Author Topic: Single or 3-phase ?  (Read 205 times)

jpigg55

Single or 3-phase ?
« on: October 26, 2020, 11:40:32 PM »
I have a question about motor power choice. Some of the new lathes I've been looking at offer a choice of either single or 3-phase motors.
Single phase would be plug and play, but 3-phase motor with VFD gives ability of finer speed control, to a degree.
Given the choice, what is your opinion on which is the better option ?
SB 9A, Clausing 8520, Sanford MG 612

ddickey

Re: Single or 3-phase ?
« Reply #1 on: October 27, 2020, 05:21:10 AM »
3 phase motor w/vfd. No comparison.

Carpenter84

Re: Single or 3-phase ?
« Reply #2 on: October 27, 2020, 05:44:13 AM »
100% VFD 3 phase.
Shawn

First 9x42 column mill,
Enterprise 10x28 lathe,
Ko Lee 6x12 surface grinder,
Airco dip/stick 160 welder,
Fully stocked wood shop.

4GSR

Re: Single or 3-phase ?
« Reply #3 on: October 27, 2020, 06:37:46 AM »
100% VFD's, too.

The thing I like, if your taking a heavy cut and power is lagging, down shift your gear selector to a lower gear, crank up the VFD and keep cutting.  People talk about the lack of power in the lower herz range.  That's because they don't want to adjust for it by shifting the headstock gearing to speed up and or get the herz up in the 60-75 range or higher.  I don't like to over speed a motor, especially of it is a older motor.  Maybe go up to 70 herz max. And try not to run any motor below 40-45 herz.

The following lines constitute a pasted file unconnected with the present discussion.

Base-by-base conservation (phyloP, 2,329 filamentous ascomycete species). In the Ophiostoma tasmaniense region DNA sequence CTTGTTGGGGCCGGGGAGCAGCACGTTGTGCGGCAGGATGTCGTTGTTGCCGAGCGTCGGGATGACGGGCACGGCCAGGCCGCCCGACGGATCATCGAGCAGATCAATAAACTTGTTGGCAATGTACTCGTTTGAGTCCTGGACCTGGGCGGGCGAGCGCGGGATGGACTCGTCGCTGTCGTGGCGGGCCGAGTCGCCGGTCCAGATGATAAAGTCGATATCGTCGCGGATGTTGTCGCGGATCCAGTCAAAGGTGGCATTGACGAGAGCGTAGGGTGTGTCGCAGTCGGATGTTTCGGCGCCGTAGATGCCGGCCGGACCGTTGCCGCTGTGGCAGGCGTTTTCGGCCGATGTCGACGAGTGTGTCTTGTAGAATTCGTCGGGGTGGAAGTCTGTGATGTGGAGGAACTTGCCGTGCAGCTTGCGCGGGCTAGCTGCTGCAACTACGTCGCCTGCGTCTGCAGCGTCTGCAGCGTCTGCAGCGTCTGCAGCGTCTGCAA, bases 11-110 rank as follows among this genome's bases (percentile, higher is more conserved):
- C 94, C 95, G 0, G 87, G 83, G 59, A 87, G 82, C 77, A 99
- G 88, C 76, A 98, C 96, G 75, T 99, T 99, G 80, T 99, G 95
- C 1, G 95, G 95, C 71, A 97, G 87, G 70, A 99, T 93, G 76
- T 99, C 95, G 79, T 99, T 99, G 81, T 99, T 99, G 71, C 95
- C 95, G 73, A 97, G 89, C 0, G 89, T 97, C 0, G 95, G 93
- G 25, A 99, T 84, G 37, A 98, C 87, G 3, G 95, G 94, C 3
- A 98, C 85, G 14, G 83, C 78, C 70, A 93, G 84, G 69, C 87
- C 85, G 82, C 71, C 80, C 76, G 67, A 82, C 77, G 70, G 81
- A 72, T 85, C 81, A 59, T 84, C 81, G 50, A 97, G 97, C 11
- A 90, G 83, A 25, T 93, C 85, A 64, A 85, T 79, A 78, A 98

Ken

Carpenter84

Re: Single or 3-phase ?
« Reply #4 on: October 27, 2020, 07:03:45 AM »
My vfd is set to max 85hz.

I accidentally set it to 400 the first time I set one up, AND had the pot wired backwards, so slow was fast.. yikes!!  Ya, donít do that...

But yes, there is absolutely a honey zone. One thing I really like about having the vfd (aside from a dial for speed control, and push buttons) is having the vfd set on the amperage display as standard. so I can monitor how the lathe is running and cutting, and adjust the pulleys accordingly to keep about the 2-3 amp range with the motor running in a 1000-1300 rpm range for efficiency and cooling. Too slow and the fan doesnít spin fast enough to cool.


Note: 2-3amps with a 1.5hp motor..
Shawn

First 9x42 column mill,
Enterprise 10x28 lathe,
Ko Lee 6x12 surface grinder,
Airco dip/stick 160 welder,
Fully stocked wood shop.

4GSR

Re: Single or 3-phase ?
« Reply #5 on: October 27, 2020, 08:12:57 AM »
Yeah, I like the amp reading when using the face mill on the mill.  When the amps start getting upward toward 4.2-4.3, it's time to index the inserts.  Normal amps, no load or little load, is around 2.4-2.6 on my 1hp motor.  And it's a 1960's made motor.
Ken

jpigg55

Re: Single or 3-phase ?
« Reply #6 on: October 27, 2020, 08:29:55 AM »